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Thread: A theory about the origin of E-V13

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    Quote Originally Posted by Aspar View Post
    The Balkans are one of the most undertested regions in terms of BA.
    Romania, Eastern Slovakia and Western Ukraine is much worse tested, both in ancients and moderns, as you know.

    What we really lack is local MBA and LBA samples because these would be relevant for V13 history and we don't have many if at all.
    What we need is a wide scale study with at least a hundred samples alike the one expected for Pannonia study.
    Agreed, that would be great in any case.

    And it's not like there isn't any diversity in the Balkans. Literally BY3880 is filled with Balkan samples from the top to the bottom.
    The Balkan populations have enough diversity indeed, but that doesn't change the fact that its like an even split of brotherly groups, instead of a parent -> child relationship, because to the West and North, even East of the Balkans, we have a similar degree of diversity and little overlap after the Early Iron Age, practically none after the Middle Iron Age. The latest we get is La Tene, usually. Most is in the Transitional Period, still a lot in the Early Iron Age Basarabi-Hallstatt, very little for La Tene and almost nothing afterwards. So whatever happened, the current Balkan branches split from the Northern and Western ones fairly early, latest in the developed Iron Age.


    As for its EBA origin, I believe it was either in the Balkans or just north of the Lower Danube, somewhere around the south Carpathians.
    EBA is very difficult to say, because I would never exclude forth and back migrations, but MBA definitely in the Eastern Carpathian basin. We got samples from along the Danube and from the South Carpathians (Mokrin, Monteoru, Serbian BA) down to Bulgaria (EBA samples, no settlement continuity in the MBA, Southern and North Eastern influx before the Carpathian expansion). That wasn't it.

    Eastern Otomani, Suciu de Sus and Wietenberg-Noua, that's where we should look to, with a focus on Suciu de Sus into Lapus I, Lapus II-Gáva, which shows great parallels with the Eastern Channelled Ware groups and Bulgarian Fluted Ware into Psenichevo in particular. And we know they did leave their home base, migrated out, from the settlement history of the region, as we know that they grew rapidly from the MBA into the LBA.

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    My answer in another thread should be of interest here, because it connects some dots:

    Quote Originally Posted by CopperAxe View Post
    Furthermore actual Cimmerians didn't even go that far west, those were the Agathyrsi or another unattested nomadic faction. Cimmerians migrated south of the Caucasus and after their epoch there they ended up as a non-factor, defeated and what was left assimilated into the Scythian populations. By the time of these samples Cimmerians only appear as inspirations for topo/hydronyms.
    The Agathyrsi appear to be a later formation under renewed Scythian influence on top of the Thraco-Cimmerian Mezocsat group. Even if the individual was mixed, as you state, he had a clearly Cimmerian profile, completely foreign to the Carpathian basin, he sticks out in this group of rather Late Gáva locals, and clearly in the direction of "typical Cimmerians". So we can say he was of actual Cimmerian descend.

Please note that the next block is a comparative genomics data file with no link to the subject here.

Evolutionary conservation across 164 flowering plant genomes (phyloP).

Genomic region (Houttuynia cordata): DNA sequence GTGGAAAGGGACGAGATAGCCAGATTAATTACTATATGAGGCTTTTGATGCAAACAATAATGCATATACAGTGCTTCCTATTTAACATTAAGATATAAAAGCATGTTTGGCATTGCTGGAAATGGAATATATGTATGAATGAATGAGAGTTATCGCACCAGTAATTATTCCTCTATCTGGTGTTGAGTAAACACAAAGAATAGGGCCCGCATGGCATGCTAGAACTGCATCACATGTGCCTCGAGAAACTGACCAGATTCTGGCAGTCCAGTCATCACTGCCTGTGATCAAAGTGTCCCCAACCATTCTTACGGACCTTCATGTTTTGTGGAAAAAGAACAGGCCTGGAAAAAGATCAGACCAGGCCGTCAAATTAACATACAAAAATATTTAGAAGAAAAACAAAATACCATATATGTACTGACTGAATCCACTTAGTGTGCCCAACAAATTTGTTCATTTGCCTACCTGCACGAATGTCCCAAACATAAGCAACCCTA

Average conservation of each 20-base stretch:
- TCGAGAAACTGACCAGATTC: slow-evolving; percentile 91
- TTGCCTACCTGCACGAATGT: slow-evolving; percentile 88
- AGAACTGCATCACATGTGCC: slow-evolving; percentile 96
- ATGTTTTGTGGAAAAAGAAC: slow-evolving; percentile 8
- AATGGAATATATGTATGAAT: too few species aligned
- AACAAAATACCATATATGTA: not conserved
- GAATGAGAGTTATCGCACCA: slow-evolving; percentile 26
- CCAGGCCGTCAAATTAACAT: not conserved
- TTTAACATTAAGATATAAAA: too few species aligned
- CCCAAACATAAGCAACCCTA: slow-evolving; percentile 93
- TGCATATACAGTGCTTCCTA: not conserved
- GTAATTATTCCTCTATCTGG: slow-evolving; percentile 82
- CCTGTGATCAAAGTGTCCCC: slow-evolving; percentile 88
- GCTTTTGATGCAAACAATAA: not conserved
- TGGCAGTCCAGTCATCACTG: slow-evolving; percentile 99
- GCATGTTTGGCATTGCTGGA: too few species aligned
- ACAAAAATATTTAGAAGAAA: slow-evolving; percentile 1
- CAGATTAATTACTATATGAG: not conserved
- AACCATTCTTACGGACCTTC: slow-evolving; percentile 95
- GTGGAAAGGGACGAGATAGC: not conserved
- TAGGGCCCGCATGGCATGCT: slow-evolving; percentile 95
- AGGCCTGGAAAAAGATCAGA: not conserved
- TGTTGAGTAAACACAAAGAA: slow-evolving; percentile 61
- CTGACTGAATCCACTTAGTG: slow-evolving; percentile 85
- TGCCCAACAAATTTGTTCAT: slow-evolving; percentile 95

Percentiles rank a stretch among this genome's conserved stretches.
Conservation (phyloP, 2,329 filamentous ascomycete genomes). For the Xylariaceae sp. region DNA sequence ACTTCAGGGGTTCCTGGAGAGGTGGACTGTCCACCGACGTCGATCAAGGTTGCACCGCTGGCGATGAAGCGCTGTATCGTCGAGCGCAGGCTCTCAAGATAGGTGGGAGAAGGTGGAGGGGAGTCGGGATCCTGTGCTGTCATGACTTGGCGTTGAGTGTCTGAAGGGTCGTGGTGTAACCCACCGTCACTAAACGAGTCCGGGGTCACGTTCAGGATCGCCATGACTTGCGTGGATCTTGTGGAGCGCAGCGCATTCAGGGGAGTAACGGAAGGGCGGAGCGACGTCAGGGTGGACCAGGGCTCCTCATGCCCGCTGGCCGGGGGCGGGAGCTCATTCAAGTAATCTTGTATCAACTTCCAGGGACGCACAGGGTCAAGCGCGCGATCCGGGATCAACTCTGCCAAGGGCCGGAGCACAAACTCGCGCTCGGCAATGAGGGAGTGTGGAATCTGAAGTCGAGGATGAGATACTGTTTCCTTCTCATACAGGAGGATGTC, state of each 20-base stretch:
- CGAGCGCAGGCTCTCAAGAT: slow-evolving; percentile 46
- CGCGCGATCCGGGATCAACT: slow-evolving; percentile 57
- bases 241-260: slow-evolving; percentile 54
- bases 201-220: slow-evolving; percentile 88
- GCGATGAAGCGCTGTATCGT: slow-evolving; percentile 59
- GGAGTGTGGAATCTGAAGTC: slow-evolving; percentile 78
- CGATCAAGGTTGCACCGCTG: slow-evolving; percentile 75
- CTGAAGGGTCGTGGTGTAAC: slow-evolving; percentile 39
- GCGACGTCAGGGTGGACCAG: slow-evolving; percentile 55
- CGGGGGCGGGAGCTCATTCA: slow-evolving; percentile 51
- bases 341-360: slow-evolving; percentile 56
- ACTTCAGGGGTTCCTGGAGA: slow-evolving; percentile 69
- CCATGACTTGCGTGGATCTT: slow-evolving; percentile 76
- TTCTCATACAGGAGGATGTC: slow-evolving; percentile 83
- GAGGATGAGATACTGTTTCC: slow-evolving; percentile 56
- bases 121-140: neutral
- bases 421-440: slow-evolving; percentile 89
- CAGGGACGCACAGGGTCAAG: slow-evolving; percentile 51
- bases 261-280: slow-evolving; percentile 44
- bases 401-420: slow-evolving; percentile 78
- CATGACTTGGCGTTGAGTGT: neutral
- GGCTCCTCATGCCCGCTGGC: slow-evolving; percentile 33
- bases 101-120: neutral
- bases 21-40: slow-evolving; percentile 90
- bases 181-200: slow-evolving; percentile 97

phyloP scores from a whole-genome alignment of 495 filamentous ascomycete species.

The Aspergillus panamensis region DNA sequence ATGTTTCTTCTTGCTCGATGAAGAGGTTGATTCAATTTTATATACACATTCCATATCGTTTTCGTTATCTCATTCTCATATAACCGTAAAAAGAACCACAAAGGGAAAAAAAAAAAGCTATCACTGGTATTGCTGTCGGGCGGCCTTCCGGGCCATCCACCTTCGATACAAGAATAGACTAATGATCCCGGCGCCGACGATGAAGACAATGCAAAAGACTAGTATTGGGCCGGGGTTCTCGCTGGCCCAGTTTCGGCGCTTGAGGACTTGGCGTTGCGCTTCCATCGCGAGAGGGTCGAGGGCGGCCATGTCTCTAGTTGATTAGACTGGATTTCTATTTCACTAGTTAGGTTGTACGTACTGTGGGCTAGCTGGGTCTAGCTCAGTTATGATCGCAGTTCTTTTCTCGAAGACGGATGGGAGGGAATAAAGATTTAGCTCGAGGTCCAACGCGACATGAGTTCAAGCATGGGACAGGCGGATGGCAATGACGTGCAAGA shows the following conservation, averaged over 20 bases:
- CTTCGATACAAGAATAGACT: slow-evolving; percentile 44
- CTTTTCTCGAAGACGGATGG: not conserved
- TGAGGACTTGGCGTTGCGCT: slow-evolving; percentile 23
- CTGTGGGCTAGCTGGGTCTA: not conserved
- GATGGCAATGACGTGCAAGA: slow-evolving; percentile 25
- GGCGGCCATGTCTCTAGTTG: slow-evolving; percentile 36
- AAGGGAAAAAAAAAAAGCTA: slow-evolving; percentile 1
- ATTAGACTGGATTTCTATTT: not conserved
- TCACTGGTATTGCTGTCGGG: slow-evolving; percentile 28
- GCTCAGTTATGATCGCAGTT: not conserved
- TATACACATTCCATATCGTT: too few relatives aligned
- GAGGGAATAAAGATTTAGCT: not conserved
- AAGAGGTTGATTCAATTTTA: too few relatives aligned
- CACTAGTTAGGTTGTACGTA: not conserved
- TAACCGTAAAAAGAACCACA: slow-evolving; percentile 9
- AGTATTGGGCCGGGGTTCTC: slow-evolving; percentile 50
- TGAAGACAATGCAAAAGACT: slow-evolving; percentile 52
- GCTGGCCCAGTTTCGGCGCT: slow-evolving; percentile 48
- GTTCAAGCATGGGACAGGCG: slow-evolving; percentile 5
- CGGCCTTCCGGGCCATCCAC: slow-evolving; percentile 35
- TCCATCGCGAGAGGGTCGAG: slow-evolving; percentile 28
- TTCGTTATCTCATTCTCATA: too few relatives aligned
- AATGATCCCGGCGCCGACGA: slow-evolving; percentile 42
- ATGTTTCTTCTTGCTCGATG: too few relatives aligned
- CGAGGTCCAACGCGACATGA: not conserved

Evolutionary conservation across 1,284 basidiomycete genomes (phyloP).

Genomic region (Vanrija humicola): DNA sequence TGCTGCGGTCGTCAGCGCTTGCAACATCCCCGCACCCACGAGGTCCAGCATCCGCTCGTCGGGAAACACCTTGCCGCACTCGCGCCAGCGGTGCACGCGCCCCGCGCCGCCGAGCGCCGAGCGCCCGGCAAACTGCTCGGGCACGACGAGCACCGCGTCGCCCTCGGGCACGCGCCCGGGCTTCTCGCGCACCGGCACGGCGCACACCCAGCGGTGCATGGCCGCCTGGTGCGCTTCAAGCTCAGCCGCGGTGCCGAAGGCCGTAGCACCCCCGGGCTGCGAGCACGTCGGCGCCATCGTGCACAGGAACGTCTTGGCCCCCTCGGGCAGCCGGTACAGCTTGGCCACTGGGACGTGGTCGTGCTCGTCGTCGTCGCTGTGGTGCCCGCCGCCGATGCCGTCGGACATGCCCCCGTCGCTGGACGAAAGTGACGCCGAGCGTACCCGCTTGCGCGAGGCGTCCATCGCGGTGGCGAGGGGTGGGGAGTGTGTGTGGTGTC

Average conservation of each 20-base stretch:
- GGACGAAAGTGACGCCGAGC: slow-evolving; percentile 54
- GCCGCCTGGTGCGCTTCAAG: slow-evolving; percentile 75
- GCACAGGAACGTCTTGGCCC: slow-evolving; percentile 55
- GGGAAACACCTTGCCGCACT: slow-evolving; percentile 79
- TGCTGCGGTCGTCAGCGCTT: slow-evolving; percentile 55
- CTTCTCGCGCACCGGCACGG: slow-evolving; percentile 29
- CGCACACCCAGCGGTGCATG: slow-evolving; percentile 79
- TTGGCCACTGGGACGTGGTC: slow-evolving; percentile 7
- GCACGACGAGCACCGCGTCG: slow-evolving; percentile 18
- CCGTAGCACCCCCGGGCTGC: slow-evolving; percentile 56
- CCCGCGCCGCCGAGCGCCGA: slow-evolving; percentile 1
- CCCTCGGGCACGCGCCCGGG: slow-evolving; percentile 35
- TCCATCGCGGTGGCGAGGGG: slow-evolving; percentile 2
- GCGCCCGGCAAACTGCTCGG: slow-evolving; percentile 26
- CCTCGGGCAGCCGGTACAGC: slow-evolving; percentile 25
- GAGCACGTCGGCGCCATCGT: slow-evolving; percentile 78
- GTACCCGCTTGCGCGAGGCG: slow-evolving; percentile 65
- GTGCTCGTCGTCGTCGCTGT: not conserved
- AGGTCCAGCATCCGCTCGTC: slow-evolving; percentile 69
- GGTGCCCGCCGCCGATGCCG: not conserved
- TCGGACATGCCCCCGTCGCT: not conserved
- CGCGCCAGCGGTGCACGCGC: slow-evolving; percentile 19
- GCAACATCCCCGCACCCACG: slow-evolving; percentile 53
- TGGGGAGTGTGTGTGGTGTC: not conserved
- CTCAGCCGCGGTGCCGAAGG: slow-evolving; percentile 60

While the bulk of the Cimmerians didn't move into Central Europe, some Cimmerian splinters definitely did, we see them in the record and they destroyed the Gáva fortress belt in the central region - they couldn't destroy the Northern one, which allowed Late Gáva to survive especially in Transcarpathia, from which later some Dacian groups might have emerged.

    But we see the actual destruction caused by the incoming Cimmerians and the individual in question proves their biological presence, as small or big as it might have been. Both Gáva and Lusatians did suffer under the Cimmerian raids, this is absolutely evident in the archaeological record.

    At a turning-point of the Bronze Age and the Early Iron Age mass items of eastern
    origin appeared in the area of central Europe. There were jewellery, elements of horse
    harness and military items. Presence of these objects was observed in the area of Poland,
    Czech Republic, Slovakia, Romania, Hungary, Italy as well as eastern France.
    To the earliest forms, characteristic for the classical phase of the Cimmerian culture,
    belong arrowheads. Relatively small number of these arrowheads found in central Europe is
    difficult to interpret. They are connected with the Chernogorovka and the Novocherkassk
    complex1
    dated from 1007 to 815 BC and from 997 to 805 BC2
    . Their presence in the
    Carpathian Basin can be a result of the infiltration of Cimmerian groups in Period Hallstatt B2,
    dislodged by the Scythian societies from the origin steppes3
    . Herodotus in his ethnographic
    treatise wrote: It is that the wandering Scythians once dwelt in Asia, and there warred with the
    Massaget’, but with ill success; they therefore quitted their homes, crossed the Araxes (Volga),
    and entered the land of Cimmeria. For the land which is now inhabited by the Scyths was
    formerly the country of the Cimmerians4
    .
    The distribution of the early types of so-called Cimmerian objects can be related to the
    first stage of the nomadic influences. In the Middle Danube Urnfield culture these influences